I filled in the form – the first I’ve seen with a box for middle name. This caused some problems as China generally assumes I have two first names. The cashier was also confused that my middle name didn’t match what was on my passport but it turned out she was looked at the words “Eireannach/Irish”. The biggest problem was that my passport is Irish and my tax number is my UK national insurance number.

“You need to put your Irish tax number”, she said.

“I don’t have one, I’ve never worked in Ireland,” I told her. “I have only worked in China and the UK, so the only non-Chinese tax number I have is a UK one.”

“I don’t think we can open your account,” she told me. “It has to match your nationality.”

“But I also have British nationality…” I nearly said, before I thought better of it, dual nationality being an alien concept in China.

Eventually, after making some phone calls and involving almost everyone in the branch, it was decided that I could use my passport number as my tax number, and that they didn’t need my UK tax number.

Next up, my phone number had to be verified, by calling the phone company to check that the number was registered to me (and my passport number). I also got sent a 6 digit code to enter.

Finally, I signed my name several times on the screen, ticking “I agree” to things I hadn’t read (does anyone read these things?), set up my PIN, set up the PIN for the app, signed my bank card and got the bank to write down the SWIFT code for me.

1.5 hours later, I had a new bank account!

I went back to the office and let HR know, then downloaded the app. Of course, having a bank card in China is not that useful as it’s not like you can use it to do very much. Most of the time I do everything using Alipay or WeChat Pay. Amazingly I was able to link my new account to both these apps! I transferred some money to test it out and now I just have to hope that I get paid with no drama next week.

To think that in the UK, I’ve had the same bank account since I was six… I’ve been in China less than two years and I already have three! Still, a good test for both my patience and my Chinese skills.

Things I do that are rather Chinese

I wrote a while ago about why I think I might actually be Chinese. But having lived here for a little while now, I have developed some rather Chinese habits…

When I first moved to China I was amazed that everyone was glued to their phones. In the UK, there’s no signal on the tube so you have to read the crappy free papers instead, but in China (well, Shanghai at least) there’s 4G everywhere – and 5G coming soon. Now I am a phone zombie too. I stare at my phone on the metro, including when getting off (though I do hold on to it tightly as I brace for impact with all the people rushing to get on before anyone gets off), I read while walking down the street, I hold up traffic because I’m checking social media while cycling to work. I’m not necessarily very proud of myself but it’s easy to get sucked in. And sometimes, every now and then at least, it’s work related and then I feel entirely justified.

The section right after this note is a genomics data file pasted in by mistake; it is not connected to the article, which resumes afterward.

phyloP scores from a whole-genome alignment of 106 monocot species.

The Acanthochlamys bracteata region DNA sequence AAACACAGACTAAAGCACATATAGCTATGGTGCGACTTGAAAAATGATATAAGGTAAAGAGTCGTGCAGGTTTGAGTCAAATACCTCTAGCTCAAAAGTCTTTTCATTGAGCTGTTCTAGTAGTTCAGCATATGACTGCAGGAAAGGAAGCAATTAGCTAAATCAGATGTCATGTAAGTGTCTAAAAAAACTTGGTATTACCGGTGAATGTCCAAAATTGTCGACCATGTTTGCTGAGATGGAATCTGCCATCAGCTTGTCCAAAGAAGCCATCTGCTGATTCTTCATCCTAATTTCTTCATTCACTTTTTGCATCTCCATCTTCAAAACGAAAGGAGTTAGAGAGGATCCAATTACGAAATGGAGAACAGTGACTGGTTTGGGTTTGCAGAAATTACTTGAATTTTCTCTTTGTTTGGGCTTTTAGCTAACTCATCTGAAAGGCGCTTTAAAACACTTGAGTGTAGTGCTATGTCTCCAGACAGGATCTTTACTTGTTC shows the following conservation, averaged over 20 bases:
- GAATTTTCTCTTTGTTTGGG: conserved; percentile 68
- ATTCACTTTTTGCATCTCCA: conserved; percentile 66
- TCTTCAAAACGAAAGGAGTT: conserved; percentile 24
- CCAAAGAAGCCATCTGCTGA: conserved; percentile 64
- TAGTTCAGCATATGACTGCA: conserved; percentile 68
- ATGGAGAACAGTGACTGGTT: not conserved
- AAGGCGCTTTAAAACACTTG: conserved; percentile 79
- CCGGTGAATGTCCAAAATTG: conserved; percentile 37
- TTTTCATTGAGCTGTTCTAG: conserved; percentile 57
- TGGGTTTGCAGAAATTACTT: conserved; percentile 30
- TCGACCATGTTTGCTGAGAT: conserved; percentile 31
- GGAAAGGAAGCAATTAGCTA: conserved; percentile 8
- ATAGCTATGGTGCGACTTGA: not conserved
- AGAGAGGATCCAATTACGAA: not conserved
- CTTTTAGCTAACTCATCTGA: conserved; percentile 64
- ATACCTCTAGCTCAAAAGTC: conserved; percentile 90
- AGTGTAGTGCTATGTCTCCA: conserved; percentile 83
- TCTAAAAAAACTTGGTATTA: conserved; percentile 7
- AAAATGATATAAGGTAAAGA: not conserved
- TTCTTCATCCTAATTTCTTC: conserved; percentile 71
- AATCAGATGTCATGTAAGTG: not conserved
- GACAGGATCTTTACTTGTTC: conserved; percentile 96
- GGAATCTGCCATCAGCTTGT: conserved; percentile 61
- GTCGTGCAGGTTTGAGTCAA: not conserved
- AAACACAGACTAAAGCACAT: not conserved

Speaking of social media… I joke that many people only do things so that they can post it on social media. In China, pretty much all foreign social media is blocked, and if you want to boast to your friends that you queued up at Hey Tea to get a boba cheese fruit tea then you post the picture on WeChat Moments. I mock this, along with the filters and the beauty filters (admittedly some of them are ridiculous and make people look like aliens), but guess what I did when I went to Hey Tea last week?!

People in the UK, my mum at least (hi Mum!), think it’s weird that people in Asia wear face masks. But you know what, it’s actually quite nice to have a mask on in winter as it keeps your face warm. It helps to let people know that you’re sick (eg. your boss), and it feels like you’re doing something about your annoying winter cold rather than just moaning about it. On polluted days, a mask is crucial, specifically one with a proper PM2.5 rating. I have one with filters that you change on a daily basis, and while I think it’s very effective, I can’t get the idea that I’m changing my mask’s nappy.

When I was growing up we used to go to Peterborough to the big shopping centre as a treat during the school holidays. Now, not only do I call shopping centres ‘malls’, but I go to one EVERY DAY. Every. Single. Day. China has an abundance of malls, far too many to be in any way commercially viable (the government has incentivised this, and as a result you see dead malls (very strange to see) and thousands of malls full of all the same shops), and a lot of services can be found in them. Normally on the basement level, or B1, there is a food court and superamarket. Floors 1-3 are shops, floor 4 is kids shops/services, floor 5+ are restaurants, hairdressers, beauty salons, etc, and then on the top floor there may be a cinema. If you want to buy something, you’re going to a mall. If you want to eat, the chances are you’re going to a mall. It’s a weird phenomenom. Actually, as I write this I am quite proud to realise I haven’t been to a mall today (I’m in a trendy coffee shop – so Shanghai).

I’ve saved the best for last… I was brought up to cover my mouth when I cough, but it turns out that the 1.4 billion people here were not taught the same thing. Now I’m not saying I do this all the time, certainly not when there are people around, but sometimes I cough and don’t bother covering my mouth and it feels simultaneously disgusting and OH SO LIBERATING.